Chelsea Council OKs property-soil exchange at sports complex
Published 4:20 pm Wednesday, March 2, 2016
By EMILY SPARACINO / Staff Writer
CHELSEA – Business concerning property and soil expenses at the Chelsea Sports Complex off Shelby County 11 encountered opposition from several City Council members at a March 1 meeting.
The council was divided on a proposed ordinance to declare a 35,000-square-foot piece of property as surplus property and convey it to the Brogdon Group Inc. for use as a water substation in exchange for 50,000 square yards of dirt to be used for public and municipal purposes, along with proposed resolutions authorizing payment for soil preparation and erosion control for the tennis courts site at the complex.
In a pre-council meeting March 1, Councilwoman Juanita Champion asked if the ordinance could be separated, as she could not vote in favor of exchanging the surplus property for 50,000 square feet of dirt, citing the added expense – roughly $60,000 – for the city to have the dirt dumped at the site as a reason for her opposition.
Mayor Earl Niven said the ordinance did not mean the tennis courts would be completed now, but that the measure would save the city money over time.
“All we’re doing is prep work that in the long run is going to save us gobs of money,” Niven said. “I’m for leaving it as is. We need to move on because we’re too far in the game not to move forward.”
Councilwoman Allison Nichols said she understood Champion’s point, but was still in favor of the ordinance, adding, “I think that’s the best deal you’re ever going to get for the dirt.”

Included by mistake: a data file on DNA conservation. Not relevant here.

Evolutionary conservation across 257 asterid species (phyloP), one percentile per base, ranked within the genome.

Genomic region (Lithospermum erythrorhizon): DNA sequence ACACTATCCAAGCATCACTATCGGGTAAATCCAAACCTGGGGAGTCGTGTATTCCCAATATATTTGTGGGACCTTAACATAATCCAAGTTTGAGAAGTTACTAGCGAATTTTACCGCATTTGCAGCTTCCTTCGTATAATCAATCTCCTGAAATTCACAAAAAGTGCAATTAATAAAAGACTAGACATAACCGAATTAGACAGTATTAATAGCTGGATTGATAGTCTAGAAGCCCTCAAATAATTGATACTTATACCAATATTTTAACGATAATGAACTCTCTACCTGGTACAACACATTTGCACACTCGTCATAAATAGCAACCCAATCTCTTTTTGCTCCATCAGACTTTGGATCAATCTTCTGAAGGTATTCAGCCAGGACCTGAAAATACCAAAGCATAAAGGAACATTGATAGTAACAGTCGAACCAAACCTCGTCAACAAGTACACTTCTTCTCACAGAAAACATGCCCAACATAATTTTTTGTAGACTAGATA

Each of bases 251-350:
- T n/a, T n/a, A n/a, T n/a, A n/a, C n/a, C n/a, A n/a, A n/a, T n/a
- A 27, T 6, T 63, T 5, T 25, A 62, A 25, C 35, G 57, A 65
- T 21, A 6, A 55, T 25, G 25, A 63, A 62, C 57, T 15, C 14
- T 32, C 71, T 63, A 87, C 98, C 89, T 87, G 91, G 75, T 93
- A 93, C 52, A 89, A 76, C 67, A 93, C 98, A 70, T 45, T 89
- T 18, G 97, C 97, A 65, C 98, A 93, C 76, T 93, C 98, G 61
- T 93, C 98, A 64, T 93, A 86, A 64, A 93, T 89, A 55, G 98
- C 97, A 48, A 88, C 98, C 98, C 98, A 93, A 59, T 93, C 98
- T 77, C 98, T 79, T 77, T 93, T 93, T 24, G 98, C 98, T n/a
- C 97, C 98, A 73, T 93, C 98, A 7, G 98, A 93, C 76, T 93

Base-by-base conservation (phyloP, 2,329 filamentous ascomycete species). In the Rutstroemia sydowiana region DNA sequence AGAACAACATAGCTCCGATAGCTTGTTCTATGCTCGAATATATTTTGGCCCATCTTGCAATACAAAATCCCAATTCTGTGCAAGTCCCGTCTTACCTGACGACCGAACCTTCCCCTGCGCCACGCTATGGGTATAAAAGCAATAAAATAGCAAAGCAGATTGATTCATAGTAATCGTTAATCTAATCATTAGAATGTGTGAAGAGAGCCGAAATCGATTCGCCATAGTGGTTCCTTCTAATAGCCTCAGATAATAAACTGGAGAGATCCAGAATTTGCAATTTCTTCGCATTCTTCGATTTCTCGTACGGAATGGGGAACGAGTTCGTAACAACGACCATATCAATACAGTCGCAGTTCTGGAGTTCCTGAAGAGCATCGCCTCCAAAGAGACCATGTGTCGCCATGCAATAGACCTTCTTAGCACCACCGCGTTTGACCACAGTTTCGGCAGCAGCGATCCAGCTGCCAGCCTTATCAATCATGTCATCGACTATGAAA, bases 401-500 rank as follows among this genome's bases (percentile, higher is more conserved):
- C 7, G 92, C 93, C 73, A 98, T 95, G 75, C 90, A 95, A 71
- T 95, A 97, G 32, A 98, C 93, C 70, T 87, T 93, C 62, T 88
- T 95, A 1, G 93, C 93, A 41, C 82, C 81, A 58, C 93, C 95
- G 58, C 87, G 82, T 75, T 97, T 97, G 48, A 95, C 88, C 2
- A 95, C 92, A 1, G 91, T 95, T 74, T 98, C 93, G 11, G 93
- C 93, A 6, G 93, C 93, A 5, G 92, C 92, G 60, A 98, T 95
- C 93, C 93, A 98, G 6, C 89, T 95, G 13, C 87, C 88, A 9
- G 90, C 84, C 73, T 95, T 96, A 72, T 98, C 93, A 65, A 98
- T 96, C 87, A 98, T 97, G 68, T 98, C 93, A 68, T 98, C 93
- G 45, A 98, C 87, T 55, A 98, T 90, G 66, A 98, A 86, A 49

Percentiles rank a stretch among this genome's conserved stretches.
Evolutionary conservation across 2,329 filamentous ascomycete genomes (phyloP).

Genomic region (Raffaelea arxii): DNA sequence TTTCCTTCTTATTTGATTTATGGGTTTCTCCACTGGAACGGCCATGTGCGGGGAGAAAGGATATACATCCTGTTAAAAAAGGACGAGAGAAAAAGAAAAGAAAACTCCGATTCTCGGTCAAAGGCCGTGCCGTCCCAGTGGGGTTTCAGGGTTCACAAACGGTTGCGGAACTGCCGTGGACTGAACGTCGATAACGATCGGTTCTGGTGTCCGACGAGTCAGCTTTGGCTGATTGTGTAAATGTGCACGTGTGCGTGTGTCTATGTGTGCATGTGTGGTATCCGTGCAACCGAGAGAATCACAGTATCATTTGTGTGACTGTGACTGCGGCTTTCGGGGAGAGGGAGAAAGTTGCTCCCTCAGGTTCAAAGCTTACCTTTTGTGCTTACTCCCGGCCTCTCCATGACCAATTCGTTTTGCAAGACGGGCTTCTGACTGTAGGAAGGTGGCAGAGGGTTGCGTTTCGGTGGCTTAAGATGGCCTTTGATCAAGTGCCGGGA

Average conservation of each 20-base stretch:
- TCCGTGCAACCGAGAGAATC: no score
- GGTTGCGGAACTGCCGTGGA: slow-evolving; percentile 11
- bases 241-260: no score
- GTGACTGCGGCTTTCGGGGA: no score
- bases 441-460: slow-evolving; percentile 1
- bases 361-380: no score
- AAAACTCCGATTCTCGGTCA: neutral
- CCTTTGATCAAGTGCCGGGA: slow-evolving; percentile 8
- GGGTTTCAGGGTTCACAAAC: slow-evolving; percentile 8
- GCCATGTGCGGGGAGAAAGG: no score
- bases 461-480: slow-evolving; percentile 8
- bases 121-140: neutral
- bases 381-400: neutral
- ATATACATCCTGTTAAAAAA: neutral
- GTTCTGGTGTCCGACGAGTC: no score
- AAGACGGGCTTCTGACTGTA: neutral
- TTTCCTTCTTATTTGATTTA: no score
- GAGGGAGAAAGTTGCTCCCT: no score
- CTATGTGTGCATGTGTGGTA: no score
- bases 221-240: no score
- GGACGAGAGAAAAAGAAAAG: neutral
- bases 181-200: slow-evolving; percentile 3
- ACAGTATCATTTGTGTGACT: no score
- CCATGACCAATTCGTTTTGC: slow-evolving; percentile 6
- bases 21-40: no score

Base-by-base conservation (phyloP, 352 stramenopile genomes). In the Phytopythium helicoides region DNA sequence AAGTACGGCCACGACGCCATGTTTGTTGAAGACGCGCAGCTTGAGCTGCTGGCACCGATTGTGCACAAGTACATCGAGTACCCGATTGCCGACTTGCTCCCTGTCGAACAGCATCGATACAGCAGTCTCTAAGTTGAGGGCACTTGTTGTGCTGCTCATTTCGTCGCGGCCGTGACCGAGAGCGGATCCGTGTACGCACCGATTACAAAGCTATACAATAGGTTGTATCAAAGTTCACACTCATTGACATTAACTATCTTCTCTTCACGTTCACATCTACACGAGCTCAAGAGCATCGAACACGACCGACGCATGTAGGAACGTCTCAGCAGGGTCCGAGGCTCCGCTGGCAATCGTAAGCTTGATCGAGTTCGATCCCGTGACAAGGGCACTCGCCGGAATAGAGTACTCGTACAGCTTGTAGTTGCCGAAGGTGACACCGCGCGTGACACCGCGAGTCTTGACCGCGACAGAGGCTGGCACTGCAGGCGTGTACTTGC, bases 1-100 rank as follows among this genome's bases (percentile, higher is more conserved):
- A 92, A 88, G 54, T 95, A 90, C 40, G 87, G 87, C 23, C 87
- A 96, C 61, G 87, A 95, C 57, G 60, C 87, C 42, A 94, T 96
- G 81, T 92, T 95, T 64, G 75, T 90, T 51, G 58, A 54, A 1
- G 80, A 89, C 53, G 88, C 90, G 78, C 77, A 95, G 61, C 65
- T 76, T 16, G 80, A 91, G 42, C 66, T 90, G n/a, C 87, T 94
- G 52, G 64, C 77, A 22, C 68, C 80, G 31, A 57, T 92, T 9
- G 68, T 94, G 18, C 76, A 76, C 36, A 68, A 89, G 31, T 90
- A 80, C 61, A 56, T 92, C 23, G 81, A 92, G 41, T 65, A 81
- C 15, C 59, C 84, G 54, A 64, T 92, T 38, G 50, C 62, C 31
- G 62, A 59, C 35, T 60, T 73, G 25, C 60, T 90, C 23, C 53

Councilman Dale Neuendorf said he wasn’t sure the exchange of “very essential property” for dirt was “the best for the city,” and Councilman Tony Picklesimer disagreed.
“I think this is a very fair deal,” Picklesimer said. “It’s getting something done. Do I think it’s perfect timing? No.”
The ordinance passed 5-1, with Champion voting no.
The property is located at the end of Sports Highland Parkway (High Mountain Pass).
A resolution authorizing payment to Shirley Brothers Excavating Inc. for $46,604.40 for the soil preparation for the sports complex tennis courts passed 4-2, with Champion and Neuendorf voting no.
A resolution authorizing payment to Con-Site Services Inc. for $11,680 for erosion control for the soil at the tennis courts also passed 4-2, with Champion and Neuendorf voting no.
The council unanimously approved an ordinance to declare the “old block building” as surplus property. The building, located off Chesser Drive, was previously an old tire store.
Niven said the city wants to remove the building in order for the fire department to utilize the property for training purposes in the future.
Additionally, the council approved a resolution authorizing payment for an additional Shelby County contract law officer for the COMPACT 2020 Initiative, which assists schools and individuals in dealing with drug problems.
Approval of the resolution allows Chelsea to participate in the program by adding an additional deputy for about $45,000, Niven said, and the initiative will donate $35,000 to each city that participates.
In other business, the council voted in favor of declaring the mobile home located at 104 Chesser Drive next to the fire department as surplus property in order for the city to sell it.
A resolution to accept the lowest and best bid of $54,837 for a new chassis for the fire department rescue unit vehicle passed.
After the meeting was adjourned, council members invited those in attendance to enjoy cake and refreshments in honor of the city’s 20th anniversary, March 1.
“We’re proud of what we have here in Chelsea, just as we were proud of what we had here in 1996,” Niven said. “Twenty years ago, we didn’t know what we were getting into, but we knew what we had. We had a lot of opportunity to begin with.”
A 20th anniversary celebration and ribbon cutting ceremony for the Chelsea Community Center that opened in October 2015 are set for Sunday, March 20 from 2-4 p.m.